Most analysts have predicted Apple won't be able to catch up with demand until early next year.
But the company is optimistic. "As we approach the holiday season, we expect it to be our biggest quarter ever," CEO Tim Cook told Wall Street analysts Thursday. He added that the company is increasing its iPhone X production capacity every week.
Apple is now giving delivery times of three to four weeks, down from five to six weeks, for those ordering online. Lines formed outside stores in New York, Chicago, Hong Kong, Milan, Italy, and Dubai, United Arab Emirates, among others, as customers came to pick up orders or to grab one of the limited numbers available for same-day sales Friday.
Shares rose 2.8 percent to $172.89 in midday trading Friday.
Apple had said Thursday that iPhone sales rose 3 percent, to 46.7 million, in the July-September quarter, a period that saw the iPhone 8 and 8 Plus come out in the final weeks. Sales could have been higher if many customers hadn't been waiting for the iPhone X.
As with recent quarters, one of the main sources of Apple's growth is coming from its services, which are anchored by an app store that feeds the iPhone and other devices.
Revenue in that division surged 34 percent to $8.5 billion during the July-September period. All told, Apple earned $10.7 billion on revenue of $52.6 billion, compared with a $9 billion profit on revenue of $46.9 billion a year earlier.
Nonetheless, the just-ended quarter largely became an afterthought once Apple decided to release the iPhone X six weeks after the iPhone 8.
"The Super Bowl for Apple is the iPhone X," GBH analyst Daniel Ives said. "That is the potential game changer."
But it also brings a potential stumbling block. While conspiracy theorists might suspect that Apple is artificially reducing supply to generate buzz, analysts say the real reason is that Apple's suppliers so far haven't been able to manufacture the iPhone X quickly enough.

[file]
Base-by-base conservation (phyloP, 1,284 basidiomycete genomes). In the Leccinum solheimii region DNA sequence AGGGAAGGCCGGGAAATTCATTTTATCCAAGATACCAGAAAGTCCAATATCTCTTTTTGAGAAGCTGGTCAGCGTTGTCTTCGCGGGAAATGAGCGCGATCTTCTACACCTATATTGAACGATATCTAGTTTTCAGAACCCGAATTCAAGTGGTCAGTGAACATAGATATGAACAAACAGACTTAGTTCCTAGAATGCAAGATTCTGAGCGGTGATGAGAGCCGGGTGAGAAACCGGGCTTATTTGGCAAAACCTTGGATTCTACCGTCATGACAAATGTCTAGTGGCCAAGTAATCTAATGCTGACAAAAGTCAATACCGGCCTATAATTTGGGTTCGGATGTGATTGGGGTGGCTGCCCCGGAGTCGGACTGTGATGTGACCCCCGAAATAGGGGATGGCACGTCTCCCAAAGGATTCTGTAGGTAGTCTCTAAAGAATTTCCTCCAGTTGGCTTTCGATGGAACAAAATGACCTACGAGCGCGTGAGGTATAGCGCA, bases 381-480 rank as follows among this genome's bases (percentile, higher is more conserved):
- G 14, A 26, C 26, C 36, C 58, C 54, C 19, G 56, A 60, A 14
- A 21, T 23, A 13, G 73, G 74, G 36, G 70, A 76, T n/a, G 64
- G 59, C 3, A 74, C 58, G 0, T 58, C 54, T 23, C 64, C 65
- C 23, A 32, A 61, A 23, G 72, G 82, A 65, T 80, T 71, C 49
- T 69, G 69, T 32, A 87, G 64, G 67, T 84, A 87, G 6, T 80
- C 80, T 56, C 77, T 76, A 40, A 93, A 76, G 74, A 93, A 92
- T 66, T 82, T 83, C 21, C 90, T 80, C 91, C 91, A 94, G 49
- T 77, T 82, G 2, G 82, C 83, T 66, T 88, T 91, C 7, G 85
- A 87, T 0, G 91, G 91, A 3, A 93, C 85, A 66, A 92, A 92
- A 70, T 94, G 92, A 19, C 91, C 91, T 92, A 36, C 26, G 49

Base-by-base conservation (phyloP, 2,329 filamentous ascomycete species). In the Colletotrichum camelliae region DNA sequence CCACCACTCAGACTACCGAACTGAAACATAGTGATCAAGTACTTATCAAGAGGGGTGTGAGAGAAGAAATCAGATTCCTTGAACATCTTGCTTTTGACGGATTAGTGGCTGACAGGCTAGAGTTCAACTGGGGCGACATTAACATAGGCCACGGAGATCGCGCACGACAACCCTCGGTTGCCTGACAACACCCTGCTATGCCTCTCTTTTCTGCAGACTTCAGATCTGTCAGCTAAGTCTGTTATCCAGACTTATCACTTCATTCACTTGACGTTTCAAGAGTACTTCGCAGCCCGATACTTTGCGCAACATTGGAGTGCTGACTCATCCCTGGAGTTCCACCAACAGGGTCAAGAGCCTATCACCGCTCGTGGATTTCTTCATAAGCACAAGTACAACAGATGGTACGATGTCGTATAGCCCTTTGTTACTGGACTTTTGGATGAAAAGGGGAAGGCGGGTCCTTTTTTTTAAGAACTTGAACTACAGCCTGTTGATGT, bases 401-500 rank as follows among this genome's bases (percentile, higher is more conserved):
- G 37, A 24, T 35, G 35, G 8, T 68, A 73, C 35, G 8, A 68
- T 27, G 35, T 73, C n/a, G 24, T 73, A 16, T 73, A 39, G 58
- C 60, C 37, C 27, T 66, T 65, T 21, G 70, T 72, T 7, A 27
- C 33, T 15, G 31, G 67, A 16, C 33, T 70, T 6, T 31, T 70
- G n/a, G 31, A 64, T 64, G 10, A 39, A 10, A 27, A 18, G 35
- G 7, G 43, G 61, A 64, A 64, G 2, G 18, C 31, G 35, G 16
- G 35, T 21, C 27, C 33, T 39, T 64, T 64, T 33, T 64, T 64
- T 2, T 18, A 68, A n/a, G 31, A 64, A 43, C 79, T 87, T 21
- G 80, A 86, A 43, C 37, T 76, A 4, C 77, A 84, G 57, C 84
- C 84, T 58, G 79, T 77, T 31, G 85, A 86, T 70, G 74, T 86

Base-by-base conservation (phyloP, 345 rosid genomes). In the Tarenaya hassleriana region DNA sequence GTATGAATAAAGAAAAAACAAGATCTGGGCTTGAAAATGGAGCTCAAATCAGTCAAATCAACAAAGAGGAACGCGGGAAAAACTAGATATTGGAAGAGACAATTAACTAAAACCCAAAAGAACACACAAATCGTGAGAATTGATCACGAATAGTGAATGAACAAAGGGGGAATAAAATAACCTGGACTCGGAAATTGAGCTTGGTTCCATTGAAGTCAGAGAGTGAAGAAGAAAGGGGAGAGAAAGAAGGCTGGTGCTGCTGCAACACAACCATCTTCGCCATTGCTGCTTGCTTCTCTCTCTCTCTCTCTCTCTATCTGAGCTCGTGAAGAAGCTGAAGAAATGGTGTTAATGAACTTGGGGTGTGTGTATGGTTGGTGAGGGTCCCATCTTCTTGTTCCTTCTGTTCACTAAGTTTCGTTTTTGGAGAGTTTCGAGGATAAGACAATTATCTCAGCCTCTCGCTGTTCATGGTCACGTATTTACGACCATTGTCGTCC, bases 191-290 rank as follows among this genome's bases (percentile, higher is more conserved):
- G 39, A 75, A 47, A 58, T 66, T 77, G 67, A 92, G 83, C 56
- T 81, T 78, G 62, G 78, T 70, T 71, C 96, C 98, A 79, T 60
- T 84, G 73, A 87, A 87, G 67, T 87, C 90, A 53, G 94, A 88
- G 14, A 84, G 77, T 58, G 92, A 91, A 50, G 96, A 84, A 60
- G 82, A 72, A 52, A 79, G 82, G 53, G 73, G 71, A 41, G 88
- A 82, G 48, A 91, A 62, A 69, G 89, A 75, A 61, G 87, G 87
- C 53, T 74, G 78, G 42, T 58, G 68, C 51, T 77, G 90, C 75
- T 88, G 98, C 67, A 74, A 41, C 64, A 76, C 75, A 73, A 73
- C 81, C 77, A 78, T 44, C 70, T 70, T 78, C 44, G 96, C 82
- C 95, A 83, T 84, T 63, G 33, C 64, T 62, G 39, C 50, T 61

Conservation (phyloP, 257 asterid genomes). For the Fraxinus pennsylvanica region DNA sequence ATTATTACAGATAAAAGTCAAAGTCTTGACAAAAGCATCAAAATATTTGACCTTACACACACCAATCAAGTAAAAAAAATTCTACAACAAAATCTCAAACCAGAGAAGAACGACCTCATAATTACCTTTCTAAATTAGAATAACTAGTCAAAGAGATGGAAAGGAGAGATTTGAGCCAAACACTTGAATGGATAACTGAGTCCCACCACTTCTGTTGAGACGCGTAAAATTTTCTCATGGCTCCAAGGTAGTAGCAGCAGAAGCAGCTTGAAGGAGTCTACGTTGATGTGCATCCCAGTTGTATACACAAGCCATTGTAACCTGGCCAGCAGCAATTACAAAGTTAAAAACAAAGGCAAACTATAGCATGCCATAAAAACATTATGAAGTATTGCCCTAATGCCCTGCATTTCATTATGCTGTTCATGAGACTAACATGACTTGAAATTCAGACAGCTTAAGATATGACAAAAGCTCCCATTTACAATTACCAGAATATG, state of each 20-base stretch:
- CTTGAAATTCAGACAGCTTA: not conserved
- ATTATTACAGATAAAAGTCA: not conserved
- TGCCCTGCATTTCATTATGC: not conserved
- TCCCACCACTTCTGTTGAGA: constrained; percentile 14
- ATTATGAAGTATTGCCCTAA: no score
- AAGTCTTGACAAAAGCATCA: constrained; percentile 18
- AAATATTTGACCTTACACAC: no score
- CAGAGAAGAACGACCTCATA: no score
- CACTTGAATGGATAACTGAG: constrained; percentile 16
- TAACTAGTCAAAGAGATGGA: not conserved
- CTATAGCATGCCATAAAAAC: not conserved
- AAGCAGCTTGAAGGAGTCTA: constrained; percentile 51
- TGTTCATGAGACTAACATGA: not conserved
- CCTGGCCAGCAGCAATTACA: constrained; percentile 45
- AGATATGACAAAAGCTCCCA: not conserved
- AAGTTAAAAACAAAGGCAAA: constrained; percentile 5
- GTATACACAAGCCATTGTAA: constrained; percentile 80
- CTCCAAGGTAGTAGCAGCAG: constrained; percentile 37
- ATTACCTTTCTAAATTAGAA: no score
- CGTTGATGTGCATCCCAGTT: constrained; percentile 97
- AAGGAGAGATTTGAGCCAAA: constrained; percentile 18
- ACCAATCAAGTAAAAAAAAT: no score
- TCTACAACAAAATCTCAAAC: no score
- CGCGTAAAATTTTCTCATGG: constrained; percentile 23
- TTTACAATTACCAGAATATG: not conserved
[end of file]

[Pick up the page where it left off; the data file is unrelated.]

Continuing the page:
Making the iPhone X is proving to be a challenge because it boasts a color-popping OLED screen, which isn't as readily available as standard LCD displays in other iPhone models. The new iPhone also requires more sophisticated components to power the facial-recognition technology for unlocking the device.
Even with the iPhone X's delayed release, Apple is still struggling to catch up.
Apple is counting on the iPhone X to drive even higher-than-usual sales during the first nine months of next year — a scenario that might not play out if production problems persist and impatient consumers turn instead to phones from Google or Samsung.
"What Apple needs to do is manage consumer expectations so they don't get frustrated having to wait for so long for a new phone," Ives said.
Analysts believe Apple can pull off the juggling act.
Forrester's Julie Ask said would-be buyers aren't likely to switch to Android just because they can't get an iPhone X right away. At most, Ask said, it will delay when Apple gets revenue.
They are expecting the company to sell 242 million iPhones in the fiscal year ending in September 2018 — the most in the product's history. The previous record was set in 2015 when Apple shipped 231 million iPhones, thanks to larger models introduced just before the fiscal year began. By comparison, Apple shipped nearly 217 million iPhones in its just-completed fiscal 2017.
If Apple falters, investors are likely to dump its stock after driving the shares up by 45 percent this year on the expectation that the iPhone X will be the company's biggest hit yet.
Tali Arbel reported from New York. Jon Gambrell in Dubai contributed to this story.